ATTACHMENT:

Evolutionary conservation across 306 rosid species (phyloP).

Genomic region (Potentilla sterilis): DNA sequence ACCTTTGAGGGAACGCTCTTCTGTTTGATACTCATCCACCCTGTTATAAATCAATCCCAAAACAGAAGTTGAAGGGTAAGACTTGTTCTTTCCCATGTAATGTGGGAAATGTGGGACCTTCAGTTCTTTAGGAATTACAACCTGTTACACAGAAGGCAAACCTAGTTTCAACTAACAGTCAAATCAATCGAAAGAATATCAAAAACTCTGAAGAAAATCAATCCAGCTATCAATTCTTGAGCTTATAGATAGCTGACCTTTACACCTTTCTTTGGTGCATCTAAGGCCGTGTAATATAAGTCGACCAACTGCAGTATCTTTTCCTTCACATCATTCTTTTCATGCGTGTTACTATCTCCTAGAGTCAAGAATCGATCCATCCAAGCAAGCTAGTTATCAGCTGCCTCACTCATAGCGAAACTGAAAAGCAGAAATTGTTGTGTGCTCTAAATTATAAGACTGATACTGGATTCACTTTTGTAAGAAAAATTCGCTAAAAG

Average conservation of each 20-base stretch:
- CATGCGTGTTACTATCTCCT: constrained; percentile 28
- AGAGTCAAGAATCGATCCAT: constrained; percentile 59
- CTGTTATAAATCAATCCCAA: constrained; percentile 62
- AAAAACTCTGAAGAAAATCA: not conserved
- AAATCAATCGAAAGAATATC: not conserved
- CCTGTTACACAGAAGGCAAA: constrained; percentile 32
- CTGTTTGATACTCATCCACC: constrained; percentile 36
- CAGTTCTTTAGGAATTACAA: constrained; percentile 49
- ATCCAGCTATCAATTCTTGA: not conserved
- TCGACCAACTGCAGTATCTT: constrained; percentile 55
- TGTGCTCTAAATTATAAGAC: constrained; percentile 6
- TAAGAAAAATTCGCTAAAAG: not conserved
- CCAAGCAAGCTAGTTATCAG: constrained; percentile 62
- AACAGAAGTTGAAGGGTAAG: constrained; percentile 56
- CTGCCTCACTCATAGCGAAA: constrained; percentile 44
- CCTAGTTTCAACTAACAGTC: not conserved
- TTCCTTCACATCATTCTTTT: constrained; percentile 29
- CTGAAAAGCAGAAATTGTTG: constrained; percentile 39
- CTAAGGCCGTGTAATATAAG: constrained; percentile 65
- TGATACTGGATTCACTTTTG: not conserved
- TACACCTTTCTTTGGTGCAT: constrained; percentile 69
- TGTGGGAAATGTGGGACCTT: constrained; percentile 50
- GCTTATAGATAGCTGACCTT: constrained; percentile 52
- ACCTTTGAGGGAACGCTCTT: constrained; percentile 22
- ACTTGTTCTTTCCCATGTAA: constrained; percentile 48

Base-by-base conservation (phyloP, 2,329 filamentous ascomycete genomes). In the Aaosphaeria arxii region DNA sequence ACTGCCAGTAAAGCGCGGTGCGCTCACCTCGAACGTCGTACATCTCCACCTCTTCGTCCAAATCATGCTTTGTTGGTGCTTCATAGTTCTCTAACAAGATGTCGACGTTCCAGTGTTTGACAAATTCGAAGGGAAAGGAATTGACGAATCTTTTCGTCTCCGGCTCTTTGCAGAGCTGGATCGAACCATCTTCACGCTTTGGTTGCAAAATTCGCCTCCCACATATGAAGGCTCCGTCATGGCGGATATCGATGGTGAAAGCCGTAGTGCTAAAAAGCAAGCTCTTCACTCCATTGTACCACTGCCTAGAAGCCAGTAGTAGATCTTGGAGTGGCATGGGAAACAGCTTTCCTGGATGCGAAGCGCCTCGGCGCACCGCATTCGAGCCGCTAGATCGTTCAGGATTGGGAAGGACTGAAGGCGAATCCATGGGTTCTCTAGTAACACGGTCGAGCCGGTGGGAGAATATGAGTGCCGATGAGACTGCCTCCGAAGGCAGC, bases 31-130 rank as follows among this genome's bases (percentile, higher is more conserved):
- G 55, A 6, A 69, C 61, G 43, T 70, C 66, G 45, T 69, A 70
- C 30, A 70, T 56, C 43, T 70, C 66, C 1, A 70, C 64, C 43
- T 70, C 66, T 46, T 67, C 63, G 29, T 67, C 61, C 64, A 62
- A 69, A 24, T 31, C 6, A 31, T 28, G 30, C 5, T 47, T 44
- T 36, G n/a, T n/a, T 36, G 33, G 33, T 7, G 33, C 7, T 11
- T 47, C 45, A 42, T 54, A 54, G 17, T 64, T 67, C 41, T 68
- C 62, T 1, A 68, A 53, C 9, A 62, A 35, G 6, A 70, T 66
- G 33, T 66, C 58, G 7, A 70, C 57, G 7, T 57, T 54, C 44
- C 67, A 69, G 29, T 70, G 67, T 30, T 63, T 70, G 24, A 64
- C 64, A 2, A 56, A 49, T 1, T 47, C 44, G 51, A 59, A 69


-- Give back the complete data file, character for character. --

Evolutionary conservation across 306 rosid species (phyloP).

Genomic region (Potentilla sterilis): DNA sequence ACCTTTGAGGGAACGCTCTTCTGTTTGATACTCATCCACCCTGTTATAAATCAATCCCAAAACAGAAGTTGAAGGGTAAGACTTGTTCTTTCCCATGTAATGTGGGAAATGTGGGACCTTCAGTTCTTTAGGAATTACAACCTGTTACACAGAAGGCAAACCTAGTTTCAACTAACAGTCAAATCAATCGAAAGAATATCAAAAACTCTGAAGAAAATCAATCCAGCTATCAATTCTTGAGCTTATAGATAGCTGACCTTTACACCTTTCTTTGGTGCATCTAAGGCCGTGTAATATAAGTCGACCAACTGCAGTATCTTTTCCTTCACATCATTCTTTTCATGCGTGTTACTATCTCCTAGAGTCAAGAATCGATCCATCCAAGCAAGCTAGTTATCAGCTGCCTCACTCATAGCGAAACTGAAAAGCAGAAATTGTTGTGTGCTCTAAATTATAAGACTGATACTGGATTCACTTTTGTAAGAAAAATTCGCTAAAAG

Average conservation of each 20-base stretch:
- CATGCGTGTTACTATCTCCT: constrained; percentile 28
- AGAGTCAAGAATCGATCCAT: constrained; percentile 59
- CTGTTATAAATCAATCCCAA: constrained; percentile 62
- AAAAACTCTGAAGAAAATCA: not conserved
- AAATCAATCGAAAGAATATC: not conserved
- CCTGTTACACAGAAGGCAAA: constrained; percentile 32
- CTGTTTGATACTCATCCACC: constrained; percentile 36
- CAGTTCTTTAGGAATTACAA: constrained; percentile 49
- ATCCAGCTATCAATTCTTGA: not conserved
- TCGACCAACTGCAGTATCTT: constrained; percentile 55
- TGTGCTCTAAATTATAAGAC: constrained; percentile 6
- TAAGAAAAATTCGCTAAAAG: not conserved
- CCAAGCAAGCTAGTTATCAG: constrained; percentile 62
- AACAGAAGTTGAAGGGTAAG: constrained; percentile 56
- CTGCCTCACTCATAGCGAAA: constrained; percentile 44
- CCTAGTTTCAACTAACAGTC: not conserved
- TTCCTTCACATCATTCTTTT: constrained; percentile 29
- CTGAAAAGCAGAAATTGTTG: constrained; percentile 39
- CTAAGGCCGTGTAATATAAG: constrained; percentile 65
- TGATACTGGATTCACTTTTG: not conserved
- TACACCTTTCTTTGGTGCAT: constrained; percentile 69
- TGTGGGAAATGTGGGACCTT: constrained; percentile 50
- GCTTATAGATAGCTGACCTT: constrained; percentile 52
- ACCTTTGAGGGAACGCTCTT: constrained; percentile 22
- ACTTGTTCTTTCCCATGTAA: constrained; percentile 48

Base-by-base conservation (phyloP, 2,329 filamentous ascomycete genomes). In the Aaosphaeria arxii region DNA sequence ACTGCCAGTAAAGCGCGGTGCGCTCACCTCGAACGTCGTACATCTCCACCTCTTCGTCCAAATCATGCTTTGTTGGTGCTTCATAGTTCTCTAACAAGATGTCGACGTTCCAGTGTTTGACAAATTCGAAGGGAAAGGAATTGACGAATCTTTTCGTCTCCGGCTCTTTGCAGAGCTGGATCGAACCATCTTCACGCTTTGGTTGCAAAATTCGCCTCCCACATATGAAGGCTCCGTCATGGCGGATATCGATGGTGAAAGCCGTAGTGCTAAAAAGCAAGCTCTTCACTCCATTGTACCACTGCCTAGAAGCCAGTAGTAGATCTTGGAGTGGCATGGGAAACAGCTTTCCTGGATGCGAAGCGCCTCGGCGCACCGCATTCGAGCCGCTAGATCGTTCAGGATTGGGAAGGACTGAAGGCGAATCCATGGGTTCTCTAGTAACACGGTCGAGCCGGTGGGAGAATATGAGTGCCGATGAGACTGCCTCCGAAGGCAGC, bases 31-130 rank as follows among this genome's bases (percentile, higher is more conserved):
- G 55, A 6, A 69, C 61, G 43, T 70, C 66, G 45, T 69, A 70
- C 30, A 70, T 56, C 43, T 70, C 66, C 1, A 70, C 64, C 43
- T 70, C 66, T 46, T 67, C 63, G 29, T 67, C 61, C 64, A 62
- A 69, A 24, T 31, C 6, A 31, T 28, G 30, C 5, T 47, T 44
- T 36, G n/a, T n/a, T 36, G 33, G 33, T 7, G 33, C 7, T 11
- T 47, C 45, A 42, T 54, A 54, G 17, T 64, T 67, C 41, T 68
- C 62, T 1, A 68, A 53, C 9, A 62, A 35, G 6, A 70, T 66
- G 33, T 66, C 58, G 7, A 70, C 57, G 7, T 57, T 54, C 44
- C 67, A 69, G 29, T 70, G 67, T 30, T 63, T 70, G 24, A 64
- C 64, A 2, A 56, A 49, T 1, T 47, C 44, G 51, A 59, A 69